• Identify current process flows. This will help to illustrate where a process becomes bottlenecked and crystalize how technology could assist. If practical, begin measuring the amount of labor a pain point in the process takes – this will help determine the ROI.
  • Map current data flows. How does data move within the organization’s people, processes, and systems at the transactional level? Where does financial data get transmitted manually from one process to another, and what tools are used to manage that process? Answering these questions will help you identify any issues.
  • Define the ideal solution. Now that the inefficiencies have been identified, the organization can begin specifying where a process and dataflow could be updated or streamlined using new technology.
  • Map the future processes and dataflows. Having a document that clearly visualizes what is changing will aid in the adoption phase and limit confusion down the line.


4. Implementation

Preparing for this stage depends on the system at hand, but success comes down to preparing ahead of time. Prior to implementation, consider the following:

  • Prepare lists. This is a good opportunity to scrub vendor lists or unused accounts or create a clear delegation of authority for approvals and system workflows.
  • Consider general ledger implications:
    • Map the chart of accounts. If you’re looking at a new general ledger and wish to streamline the chart of accounts, create a clear map of which accounts are consolidated, new or changing account numbers. This will help import prior year data and budgets.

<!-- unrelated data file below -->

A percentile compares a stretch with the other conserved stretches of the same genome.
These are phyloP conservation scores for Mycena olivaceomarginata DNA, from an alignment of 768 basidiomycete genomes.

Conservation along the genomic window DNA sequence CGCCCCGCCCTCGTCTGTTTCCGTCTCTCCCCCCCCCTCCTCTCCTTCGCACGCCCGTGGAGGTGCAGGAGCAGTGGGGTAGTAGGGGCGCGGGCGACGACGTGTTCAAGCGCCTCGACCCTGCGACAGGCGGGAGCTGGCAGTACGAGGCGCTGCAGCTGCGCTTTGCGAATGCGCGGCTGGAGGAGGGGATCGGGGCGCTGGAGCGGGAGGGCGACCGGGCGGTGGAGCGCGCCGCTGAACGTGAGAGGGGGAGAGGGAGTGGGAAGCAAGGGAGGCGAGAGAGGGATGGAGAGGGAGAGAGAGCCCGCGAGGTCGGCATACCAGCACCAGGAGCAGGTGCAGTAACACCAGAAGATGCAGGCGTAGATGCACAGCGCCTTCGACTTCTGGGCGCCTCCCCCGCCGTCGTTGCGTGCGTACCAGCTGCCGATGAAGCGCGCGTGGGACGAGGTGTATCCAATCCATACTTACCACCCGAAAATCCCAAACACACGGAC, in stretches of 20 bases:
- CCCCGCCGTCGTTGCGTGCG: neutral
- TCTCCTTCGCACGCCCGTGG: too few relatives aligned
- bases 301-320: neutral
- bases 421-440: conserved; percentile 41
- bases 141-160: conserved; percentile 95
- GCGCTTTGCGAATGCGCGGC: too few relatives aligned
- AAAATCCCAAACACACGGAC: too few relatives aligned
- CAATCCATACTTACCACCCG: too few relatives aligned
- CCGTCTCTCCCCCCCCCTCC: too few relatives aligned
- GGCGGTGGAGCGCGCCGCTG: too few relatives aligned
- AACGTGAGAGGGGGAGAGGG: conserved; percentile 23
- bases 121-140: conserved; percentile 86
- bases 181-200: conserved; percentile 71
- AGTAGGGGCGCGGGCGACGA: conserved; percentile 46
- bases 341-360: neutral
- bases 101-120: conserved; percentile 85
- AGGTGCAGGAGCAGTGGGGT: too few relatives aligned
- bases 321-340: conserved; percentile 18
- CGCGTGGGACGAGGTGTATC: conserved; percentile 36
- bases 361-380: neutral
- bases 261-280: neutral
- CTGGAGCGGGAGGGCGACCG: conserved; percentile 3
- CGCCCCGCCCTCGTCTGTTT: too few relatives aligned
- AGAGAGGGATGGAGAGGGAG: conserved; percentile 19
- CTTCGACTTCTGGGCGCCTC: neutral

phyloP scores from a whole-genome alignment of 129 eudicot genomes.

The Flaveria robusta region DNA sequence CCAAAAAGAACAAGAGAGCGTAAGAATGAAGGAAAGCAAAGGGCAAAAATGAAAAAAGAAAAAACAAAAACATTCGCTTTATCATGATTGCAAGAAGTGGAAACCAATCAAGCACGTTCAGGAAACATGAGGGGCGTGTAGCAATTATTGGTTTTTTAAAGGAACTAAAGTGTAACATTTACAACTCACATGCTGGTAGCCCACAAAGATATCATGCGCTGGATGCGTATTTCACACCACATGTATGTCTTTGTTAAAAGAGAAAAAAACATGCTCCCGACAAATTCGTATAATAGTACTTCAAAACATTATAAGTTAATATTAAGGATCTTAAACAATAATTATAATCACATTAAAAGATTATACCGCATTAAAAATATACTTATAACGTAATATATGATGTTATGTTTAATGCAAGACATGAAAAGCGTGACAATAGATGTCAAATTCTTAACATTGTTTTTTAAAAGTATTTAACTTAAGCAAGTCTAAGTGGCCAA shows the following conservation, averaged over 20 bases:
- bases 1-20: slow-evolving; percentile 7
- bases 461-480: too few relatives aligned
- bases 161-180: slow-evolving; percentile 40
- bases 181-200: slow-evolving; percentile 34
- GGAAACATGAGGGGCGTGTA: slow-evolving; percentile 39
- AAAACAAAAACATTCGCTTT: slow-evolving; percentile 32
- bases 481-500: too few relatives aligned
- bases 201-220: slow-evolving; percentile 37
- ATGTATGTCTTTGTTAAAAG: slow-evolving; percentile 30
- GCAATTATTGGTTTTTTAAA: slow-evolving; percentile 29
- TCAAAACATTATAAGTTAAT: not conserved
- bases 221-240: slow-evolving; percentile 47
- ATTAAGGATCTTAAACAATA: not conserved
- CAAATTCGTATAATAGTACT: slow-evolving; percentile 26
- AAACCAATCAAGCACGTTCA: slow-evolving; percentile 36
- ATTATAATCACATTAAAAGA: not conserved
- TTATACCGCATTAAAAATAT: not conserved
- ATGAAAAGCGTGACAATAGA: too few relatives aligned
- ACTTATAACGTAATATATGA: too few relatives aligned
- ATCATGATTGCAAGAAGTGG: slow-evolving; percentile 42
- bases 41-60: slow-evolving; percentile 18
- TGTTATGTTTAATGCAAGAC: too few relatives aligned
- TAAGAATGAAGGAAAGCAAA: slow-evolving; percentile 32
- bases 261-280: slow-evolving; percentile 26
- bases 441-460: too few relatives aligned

• Data migration and prior year reports. Think through how much data should be imported to the system in practical terms. Some questions to consider: Will the organization still have access to its former system? Is setting up prior year trial balances enough? Is it worth making a change during a fiscal year or at the start of a new one? How much will it cost to migrate transactional data? How will a change in the middle of a calendar year impact the preparation for audit and tax returns? How will 1099 process be impacted with a mid-year change?
    • Know what can and cannot change after implementation. Some things are easy to change, and others are not. For example, a system could prevent changing an account or other identifying number after a transaction’s been posted but have no problem changing an account name. Leaders should also consider a “sandbox environment” such that a system’s instance mirrors the actual data for training purposes, so that end-users have some familiarity with their data. Sandbox environments provide new users the freedom to practice and make mistakes in order to learn.


5. Adoption

The most critical part of any change is the adoption process. If leadership has already taken steps one through four, they should be well poised for a successful adoption. However, there are some additional actions that can be taken to make the rollout as successful as possible:

  • Launch a pilot program. Form an adoption team of end users to prepare for the eventual full-scale rollout. Document and integrate lessons learned from his pilot group into your launch plan. Think about having the adoption team fully trained so they can inform other users they work with daily.
  • Anticipate the learning curve. Change is uncomfortable for some, and frustration with a learning curve is natural. Stay calm and confident and offer as much troubleshooting as possible for the first few months.

Overall, the most important part of changing financial management systems is transparent communication and extensive preparation. Taking the time to map out a plan and answer all questions will help ensure a successful change for all parties involved.

This article originally appeared in BDO USA, LLP’s “Nonprofit Standard” Blog (November 17, 2021). Copyright © 2021 BDO USA, LLP. All rights reserved.